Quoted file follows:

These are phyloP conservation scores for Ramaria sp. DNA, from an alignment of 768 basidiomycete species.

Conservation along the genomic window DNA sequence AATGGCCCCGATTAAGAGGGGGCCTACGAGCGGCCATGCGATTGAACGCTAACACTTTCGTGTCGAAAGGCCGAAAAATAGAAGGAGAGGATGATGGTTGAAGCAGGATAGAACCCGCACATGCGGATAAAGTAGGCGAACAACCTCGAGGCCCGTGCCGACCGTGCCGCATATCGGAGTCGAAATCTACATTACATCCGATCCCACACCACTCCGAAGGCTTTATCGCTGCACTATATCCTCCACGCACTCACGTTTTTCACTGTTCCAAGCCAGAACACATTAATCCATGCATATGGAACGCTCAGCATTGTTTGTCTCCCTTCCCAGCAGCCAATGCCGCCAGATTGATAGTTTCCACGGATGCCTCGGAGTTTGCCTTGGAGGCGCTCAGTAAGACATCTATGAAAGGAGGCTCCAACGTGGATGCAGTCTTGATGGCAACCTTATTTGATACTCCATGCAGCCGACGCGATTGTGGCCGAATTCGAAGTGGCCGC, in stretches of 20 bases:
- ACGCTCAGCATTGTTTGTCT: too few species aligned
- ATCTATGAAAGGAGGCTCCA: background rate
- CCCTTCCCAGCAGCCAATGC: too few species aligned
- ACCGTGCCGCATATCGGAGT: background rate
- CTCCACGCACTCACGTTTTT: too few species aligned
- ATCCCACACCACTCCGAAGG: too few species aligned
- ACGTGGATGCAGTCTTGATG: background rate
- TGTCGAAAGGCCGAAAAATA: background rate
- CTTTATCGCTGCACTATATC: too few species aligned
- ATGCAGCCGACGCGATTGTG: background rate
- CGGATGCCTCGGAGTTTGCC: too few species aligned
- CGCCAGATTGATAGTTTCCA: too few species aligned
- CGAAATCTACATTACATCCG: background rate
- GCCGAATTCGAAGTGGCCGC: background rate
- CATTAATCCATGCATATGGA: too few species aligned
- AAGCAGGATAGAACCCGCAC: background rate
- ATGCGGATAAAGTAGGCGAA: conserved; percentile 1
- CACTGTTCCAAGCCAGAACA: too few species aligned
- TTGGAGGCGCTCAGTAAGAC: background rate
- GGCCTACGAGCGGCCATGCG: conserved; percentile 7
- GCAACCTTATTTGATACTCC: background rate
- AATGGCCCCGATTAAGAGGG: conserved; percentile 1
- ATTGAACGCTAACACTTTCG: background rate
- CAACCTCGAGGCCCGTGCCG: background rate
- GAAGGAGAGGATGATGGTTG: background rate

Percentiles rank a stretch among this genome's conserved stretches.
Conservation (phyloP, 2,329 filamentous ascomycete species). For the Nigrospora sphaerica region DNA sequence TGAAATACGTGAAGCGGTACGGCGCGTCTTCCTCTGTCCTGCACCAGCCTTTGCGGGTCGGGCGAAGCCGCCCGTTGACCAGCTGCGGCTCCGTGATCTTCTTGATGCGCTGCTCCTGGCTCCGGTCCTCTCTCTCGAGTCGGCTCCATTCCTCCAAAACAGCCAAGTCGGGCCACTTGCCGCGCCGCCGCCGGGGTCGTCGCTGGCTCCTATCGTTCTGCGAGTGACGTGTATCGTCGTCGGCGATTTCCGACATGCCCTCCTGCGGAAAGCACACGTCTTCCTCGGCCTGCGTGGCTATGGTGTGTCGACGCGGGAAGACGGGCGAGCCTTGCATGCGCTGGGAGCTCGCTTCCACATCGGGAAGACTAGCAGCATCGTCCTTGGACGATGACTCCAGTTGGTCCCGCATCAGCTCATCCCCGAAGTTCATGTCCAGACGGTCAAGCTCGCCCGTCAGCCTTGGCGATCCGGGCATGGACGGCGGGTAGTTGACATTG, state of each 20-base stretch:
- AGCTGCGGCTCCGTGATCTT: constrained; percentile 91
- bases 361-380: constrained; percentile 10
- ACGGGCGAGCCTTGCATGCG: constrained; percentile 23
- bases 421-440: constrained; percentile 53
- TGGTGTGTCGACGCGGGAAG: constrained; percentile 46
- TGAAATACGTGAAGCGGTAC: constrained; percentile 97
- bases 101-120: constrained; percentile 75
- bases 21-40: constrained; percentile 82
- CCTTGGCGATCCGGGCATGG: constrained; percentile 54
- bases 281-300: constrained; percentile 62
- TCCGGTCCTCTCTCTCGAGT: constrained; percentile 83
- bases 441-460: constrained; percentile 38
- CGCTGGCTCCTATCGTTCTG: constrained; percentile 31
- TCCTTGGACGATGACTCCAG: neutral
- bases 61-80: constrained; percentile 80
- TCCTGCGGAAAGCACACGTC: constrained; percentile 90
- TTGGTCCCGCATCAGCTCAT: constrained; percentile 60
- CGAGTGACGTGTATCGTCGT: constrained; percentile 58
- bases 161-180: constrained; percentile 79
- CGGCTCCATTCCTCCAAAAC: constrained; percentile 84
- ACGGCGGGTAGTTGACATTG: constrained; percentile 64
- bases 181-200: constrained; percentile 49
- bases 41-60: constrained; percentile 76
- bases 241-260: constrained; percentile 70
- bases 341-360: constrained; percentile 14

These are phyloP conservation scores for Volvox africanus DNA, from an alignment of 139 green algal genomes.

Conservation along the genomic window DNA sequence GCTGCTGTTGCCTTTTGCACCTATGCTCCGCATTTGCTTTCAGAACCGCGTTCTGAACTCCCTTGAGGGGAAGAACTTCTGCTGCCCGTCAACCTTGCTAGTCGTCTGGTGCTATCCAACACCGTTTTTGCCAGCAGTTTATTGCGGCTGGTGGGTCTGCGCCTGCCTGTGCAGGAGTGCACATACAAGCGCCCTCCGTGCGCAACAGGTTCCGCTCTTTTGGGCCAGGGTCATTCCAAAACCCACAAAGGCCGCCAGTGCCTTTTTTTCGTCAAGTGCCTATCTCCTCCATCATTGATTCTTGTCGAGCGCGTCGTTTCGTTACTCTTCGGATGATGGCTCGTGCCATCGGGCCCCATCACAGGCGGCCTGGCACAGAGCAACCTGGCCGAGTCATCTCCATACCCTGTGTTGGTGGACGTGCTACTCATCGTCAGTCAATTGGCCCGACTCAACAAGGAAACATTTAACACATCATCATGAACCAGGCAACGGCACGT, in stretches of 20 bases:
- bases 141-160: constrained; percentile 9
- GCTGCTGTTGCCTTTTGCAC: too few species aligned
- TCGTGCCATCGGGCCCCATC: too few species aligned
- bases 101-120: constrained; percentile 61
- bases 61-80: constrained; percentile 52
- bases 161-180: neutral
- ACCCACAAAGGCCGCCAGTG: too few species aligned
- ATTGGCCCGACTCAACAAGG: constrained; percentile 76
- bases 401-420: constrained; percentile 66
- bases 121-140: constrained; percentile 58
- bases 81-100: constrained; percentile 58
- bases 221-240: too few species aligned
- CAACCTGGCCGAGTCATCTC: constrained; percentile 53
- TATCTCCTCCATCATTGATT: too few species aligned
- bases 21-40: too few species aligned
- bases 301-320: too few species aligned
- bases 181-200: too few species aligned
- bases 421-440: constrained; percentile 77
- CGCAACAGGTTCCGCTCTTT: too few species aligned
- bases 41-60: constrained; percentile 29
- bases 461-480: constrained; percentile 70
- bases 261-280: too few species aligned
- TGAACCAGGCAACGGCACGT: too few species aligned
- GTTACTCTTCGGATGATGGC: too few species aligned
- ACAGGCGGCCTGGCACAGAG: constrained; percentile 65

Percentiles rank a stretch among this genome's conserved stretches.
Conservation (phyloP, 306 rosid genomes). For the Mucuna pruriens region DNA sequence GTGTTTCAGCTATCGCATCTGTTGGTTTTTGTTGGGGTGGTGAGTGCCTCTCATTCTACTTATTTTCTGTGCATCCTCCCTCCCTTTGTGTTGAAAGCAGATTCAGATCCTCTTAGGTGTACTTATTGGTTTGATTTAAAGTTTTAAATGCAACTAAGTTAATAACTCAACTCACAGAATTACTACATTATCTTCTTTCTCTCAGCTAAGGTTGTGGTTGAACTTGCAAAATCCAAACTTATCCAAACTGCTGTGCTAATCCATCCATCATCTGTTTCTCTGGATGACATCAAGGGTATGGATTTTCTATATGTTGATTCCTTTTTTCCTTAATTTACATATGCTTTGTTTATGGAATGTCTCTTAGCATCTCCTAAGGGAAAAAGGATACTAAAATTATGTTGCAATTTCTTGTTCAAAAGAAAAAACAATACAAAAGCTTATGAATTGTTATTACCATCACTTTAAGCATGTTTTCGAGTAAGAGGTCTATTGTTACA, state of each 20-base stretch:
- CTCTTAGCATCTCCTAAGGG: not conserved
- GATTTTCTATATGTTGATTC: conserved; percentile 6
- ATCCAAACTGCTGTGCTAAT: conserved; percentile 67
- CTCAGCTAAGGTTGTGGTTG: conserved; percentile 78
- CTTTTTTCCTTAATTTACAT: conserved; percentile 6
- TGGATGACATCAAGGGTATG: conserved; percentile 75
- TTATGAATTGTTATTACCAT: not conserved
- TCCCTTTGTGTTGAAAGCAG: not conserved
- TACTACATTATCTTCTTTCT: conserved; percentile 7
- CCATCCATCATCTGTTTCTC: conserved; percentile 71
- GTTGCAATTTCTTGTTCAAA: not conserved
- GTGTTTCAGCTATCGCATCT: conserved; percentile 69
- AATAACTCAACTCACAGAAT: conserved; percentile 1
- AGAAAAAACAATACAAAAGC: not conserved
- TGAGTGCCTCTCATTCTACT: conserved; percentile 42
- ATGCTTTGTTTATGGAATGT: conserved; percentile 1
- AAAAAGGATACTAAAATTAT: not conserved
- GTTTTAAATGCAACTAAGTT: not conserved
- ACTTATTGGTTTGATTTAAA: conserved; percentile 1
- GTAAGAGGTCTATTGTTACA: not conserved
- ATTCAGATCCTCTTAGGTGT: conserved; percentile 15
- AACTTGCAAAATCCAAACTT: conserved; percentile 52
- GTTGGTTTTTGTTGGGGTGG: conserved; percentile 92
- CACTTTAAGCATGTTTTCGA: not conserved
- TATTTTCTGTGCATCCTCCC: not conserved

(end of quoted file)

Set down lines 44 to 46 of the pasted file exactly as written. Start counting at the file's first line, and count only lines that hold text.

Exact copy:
- bases 61-80: constrained; percentile 80
- TCCTGCGGAAAGCACACGTC: constrained; percentile 90
- TTGGTCCCGCATCAGCTCAT: constrained; percentile 60